But daytime television has run roughshod over law in the nation about using the results of polygraph tests. The reason is that talk shows are not courtrooms in which the accused may lose life or liberty. Never mind that the results of some of these tests destroy relationships and families. I personally believe that many of these “talk show” lie detector results are rigged for effect and the accused are simply getting punked on national television. Of course I already know that part of the “General Release” documents that these participants signed protects these shows from liability for everything. The result of the release of all liability for what happens on these shows is that the participants go on national television and are made to look like, sometimes fist-throwing, fools. I believe that many of these lie detector tests results are rigged for drama. After hearing these rigged results the guests are often laughed at, cursed, ridiculed, and called bold face liars before the world. I believe that many of these guests are indeed telling the truth. But instead of vindication, these guests leave these shows like whipped dogs, tails tucked, to return to homes, families, workplaces, and neighborhoods where they are permanently branded as liars all because of the use of lie detector tests.

Someone needs to stop these shows from using lie detectors tests. If these tests are too unreliable for courts they should be too unreliable for talk shows to use to ruin lives and families. I believe that some of the polygraph examiners who are being paid big bucks by the very television show they work for, have a built-in incentive to rig the results. I believe that some of these examiners are lying and they know it. And I am now accusing them of doing just such a thing for drama. It’s too bad that the victims of these talk show lie detector frauds have signed away their right to sue these lying bastards.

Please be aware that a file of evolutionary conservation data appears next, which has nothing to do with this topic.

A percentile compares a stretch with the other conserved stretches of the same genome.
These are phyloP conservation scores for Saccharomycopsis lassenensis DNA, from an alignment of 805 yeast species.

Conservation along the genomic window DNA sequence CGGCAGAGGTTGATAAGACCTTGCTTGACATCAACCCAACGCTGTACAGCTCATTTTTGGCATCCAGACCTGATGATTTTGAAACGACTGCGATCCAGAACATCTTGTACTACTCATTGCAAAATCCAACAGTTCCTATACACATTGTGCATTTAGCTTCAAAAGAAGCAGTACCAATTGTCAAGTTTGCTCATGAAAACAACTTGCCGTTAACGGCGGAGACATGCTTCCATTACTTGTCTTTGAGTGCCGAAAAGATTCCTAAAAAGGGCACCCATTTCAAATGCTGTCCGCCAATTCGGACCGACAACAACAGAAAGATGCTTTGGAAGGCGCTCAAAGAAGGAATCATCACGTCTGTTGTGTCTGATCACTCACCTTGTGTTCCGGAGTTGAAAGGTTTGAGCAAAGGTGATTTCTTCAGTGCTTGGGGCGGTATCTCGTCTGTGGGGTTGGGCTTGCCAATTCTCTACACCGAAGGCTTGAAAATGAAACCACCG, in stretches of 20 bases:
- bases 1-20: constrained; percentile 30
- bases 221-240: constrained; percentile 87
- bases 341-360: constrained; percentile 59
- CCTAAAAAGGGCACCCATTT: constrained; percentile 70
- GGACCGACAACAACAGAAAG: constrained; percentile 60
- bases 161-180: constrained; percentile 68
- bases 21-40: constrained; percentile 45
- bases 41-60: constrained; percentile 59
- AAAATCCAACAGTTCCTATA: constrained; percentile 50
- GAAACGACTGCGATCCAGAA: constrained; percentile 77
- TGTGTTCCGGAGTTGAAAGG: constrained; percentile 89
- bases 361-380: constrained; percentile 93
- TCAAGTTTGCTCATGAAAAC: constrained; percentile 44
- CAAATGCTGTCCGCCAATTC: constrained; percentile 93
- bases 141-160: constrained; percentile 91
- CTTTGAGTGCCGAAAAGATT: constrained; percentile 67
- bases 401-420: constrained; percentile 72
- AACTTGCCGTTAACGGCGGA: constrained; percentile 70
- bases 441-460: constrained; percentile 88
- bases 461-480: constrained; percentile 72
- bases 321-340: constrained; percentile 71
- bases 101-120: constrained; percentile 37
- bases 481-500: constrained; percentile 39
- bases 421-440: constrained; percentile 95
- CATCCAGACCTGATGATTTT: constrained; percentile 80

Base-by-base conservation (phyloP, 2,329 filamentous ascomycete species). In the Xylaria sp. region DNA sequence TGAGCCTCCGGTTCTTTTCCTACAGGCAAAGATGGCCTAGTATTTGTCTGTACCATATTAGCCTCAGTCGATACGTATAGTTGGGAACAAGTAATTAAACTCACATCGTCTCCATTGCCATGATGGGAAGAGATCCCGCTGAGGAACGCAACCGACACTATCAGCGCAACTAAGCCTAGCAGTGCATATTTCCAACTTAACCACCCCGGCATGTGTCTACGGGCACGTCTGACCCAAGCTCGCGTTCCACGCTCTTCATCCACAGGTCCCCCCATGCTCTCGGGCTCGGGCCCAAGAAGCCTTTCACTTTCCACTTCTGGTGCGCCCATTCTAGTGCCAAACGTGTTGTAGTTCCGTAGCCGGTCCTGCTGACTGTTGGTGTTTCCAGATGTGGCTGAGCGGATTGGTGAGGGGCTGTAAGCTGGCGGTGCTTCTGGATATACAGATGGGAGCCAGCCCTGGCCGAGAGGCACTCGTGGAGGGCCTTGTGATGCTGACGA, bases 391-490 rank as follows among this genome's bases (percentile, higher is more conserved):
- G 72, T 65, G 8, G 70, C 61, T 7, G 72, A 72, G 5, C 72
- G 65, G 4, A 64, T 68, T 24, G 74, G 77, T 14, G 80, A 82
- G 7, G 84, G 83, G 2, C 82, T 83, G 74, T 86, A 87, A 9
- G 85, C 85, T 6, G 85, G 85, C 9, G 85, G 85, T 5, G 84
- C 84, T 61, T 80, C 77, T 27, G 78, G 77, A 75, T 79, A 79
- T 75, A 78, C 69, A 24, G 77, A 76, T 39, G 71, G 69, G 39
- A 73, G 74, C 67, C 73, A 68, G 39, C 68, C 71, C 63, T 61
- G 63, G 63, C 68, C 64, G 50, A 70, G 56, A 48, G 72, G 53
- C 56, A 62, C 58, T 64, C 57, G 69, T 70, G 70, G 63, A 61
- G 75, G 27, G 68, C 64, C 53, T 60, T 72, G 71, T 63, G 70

Copyright 2010 – L. Arthalia Cravin. All rights Reserved. No part of this commentary may be reproduced, stored in a retrieval system, or transmitted by any means, electronic, mechanical, photocopying, recording, or otherwise, without written permission from the author.

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  1. avatar cdm says:

    I have been watching the Steve Wilkos show off and on since it’s been on the air and share the same sentiments regarding the polygraph. I’ve always thought something was fishy with this system. I see time and time again these men that “fail” these tests and their genuine surprised reaction have me questioning every time. Some guys you can tell are busted but SOME of them are off the charts completely believable in their denials. I googled this topic and relieved to see I’m not alone. Great post!